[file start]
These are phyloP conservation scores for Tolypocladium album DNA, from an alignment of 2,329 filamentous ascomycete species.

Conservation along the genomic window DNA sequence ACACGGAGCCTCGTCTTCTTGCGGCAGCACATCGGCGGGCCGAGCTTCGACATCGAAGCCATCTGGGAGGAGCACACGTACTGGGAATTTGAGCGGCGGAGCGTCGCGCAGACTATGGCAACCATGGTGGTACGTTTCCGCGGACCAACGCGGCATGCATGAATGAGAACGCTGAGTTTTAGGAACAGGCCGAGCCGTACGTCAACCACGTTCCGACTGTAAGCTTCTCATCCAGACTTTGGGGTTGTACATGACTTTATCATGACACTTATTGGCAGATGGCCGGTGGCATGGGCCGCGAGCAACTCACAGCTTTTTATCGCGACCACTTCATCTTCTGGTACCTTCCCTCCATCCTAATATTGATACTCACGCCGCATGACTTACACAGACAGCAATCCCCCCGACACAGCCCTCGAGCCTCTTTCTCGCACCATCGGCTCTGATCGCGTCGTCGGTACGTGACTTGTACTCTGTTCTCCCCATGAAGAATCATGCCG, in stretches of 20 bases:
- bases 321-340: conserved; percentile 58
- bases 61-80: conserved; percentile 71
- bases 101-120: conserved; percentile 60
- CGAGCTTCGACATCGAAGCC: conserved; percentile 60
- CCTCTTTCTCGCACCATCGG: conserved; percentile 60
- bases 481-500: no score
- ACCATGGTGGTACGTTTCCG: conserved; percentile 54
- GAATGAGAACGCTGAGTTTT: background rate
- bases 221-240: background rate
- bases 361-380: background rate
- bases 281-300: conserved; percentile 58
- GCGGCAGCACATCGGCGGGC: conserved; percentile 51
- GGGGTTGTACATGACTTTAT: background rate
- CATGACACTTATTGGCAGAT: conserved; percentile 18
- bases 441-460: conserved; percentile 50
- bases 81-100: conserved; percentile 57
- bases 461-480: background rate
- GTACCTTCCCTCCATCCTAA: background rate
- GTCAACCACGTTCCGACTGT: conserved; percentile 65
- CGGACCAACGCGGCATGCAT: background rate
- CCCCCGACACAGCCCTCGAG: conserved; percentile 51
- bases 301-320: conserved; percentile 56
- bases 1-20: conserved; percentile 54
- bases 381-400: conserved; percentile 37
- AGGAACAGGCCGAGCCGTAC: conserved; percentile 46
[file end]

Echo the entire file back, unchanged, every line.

These are phyloP conservation scores for Tolypocladium album DNA, from an alignment of 2,329 filamentous ascomycete species.

Conservation along the genomic window DNA sequence ACACGGAGCCTCGTCTTCTTGCGGCAGCACATCGGCGGGCCGAGCTTCGACATCGAAGCCATCTGGGAGGAGCACACGTACTGGGAATTTGAGCGGCGGAGCGTCGCGCAGACTATGGCAACCATGGTGGTACGTTTCCGCGGACCAACGCGGCATGCATGAATGAGAACGCTGAGTTTTAGGAACAGGCCGAGCCGTACGTCAACCACGTTCCGACTGTAAGCTTCTCATCCAGACTTTGGGGTTGTACATGACTTTATCATGACACTTATTGGCAGATGGCCGGTGGCATGGGCCGCGAGCAACTCACAGCTTTTTATCGCGACCACTTCATCTTCTGGTACCTTCCCTCCATCCTAATATTGATACTCACGCCGCATGACTTACACAGACAGCAATCCCCCCGACACAGCCCTCGAGCCTCTTTCTCGCACCATCGGCTCTGATCGCGTCGTCGGTACGTGACTTGTACTCTGTTCTCCCCATGAAGAATCATGCCG, in stretches of 20 bases:
- bases 321-340: conserved; percentile 58
- bases 61-80: conserved; percentile 71
- bases 101-120: conserved; percentile 60
- CGAGCTTCGACATCGAAGCC: conserved; percentile 60
- CCTCTTTCTCGCACCATCGG: conserved; percentile 60
- bases 481-500: no score
- ACCATGGTGGTACGTTTCCG: conserved; percentile 54
- GAATGAGAACGCTGAGTTTT: background rate
- bases 221-240: background rate
- bases 361-380: background rate
- bases 281-300: conserved; percentile 58
- GCGGCAGCACATCGGCGGGC: conserved; percentile 51
- GGGGTTGTACATGACTTTAT: background rate
- CATGACACTTATTGGCAGAT: conserved; percentile 18
- bases 441-460: conserved; percentile 50
- bases 81-100: conserved; percentile 57
- bases 461-480: background rate
- GTACCTTCCCTCCATCCTAA: background rate
- GTCAACCACGTTCCGACTGT: conserved; percentile 65
- CGGACCAACGCGGCATGCAT: background rate
- CCCCCGACACAGCCCTCGAG: conserved; percentile 51
- bases 301-320: conserved; percentile 56
- bases 1-20: conserved; percentile 54
- bases 381-400: conserved; percentile 37
- AGGAACAGGCCGAGCCGTAC: conserved; percentile 46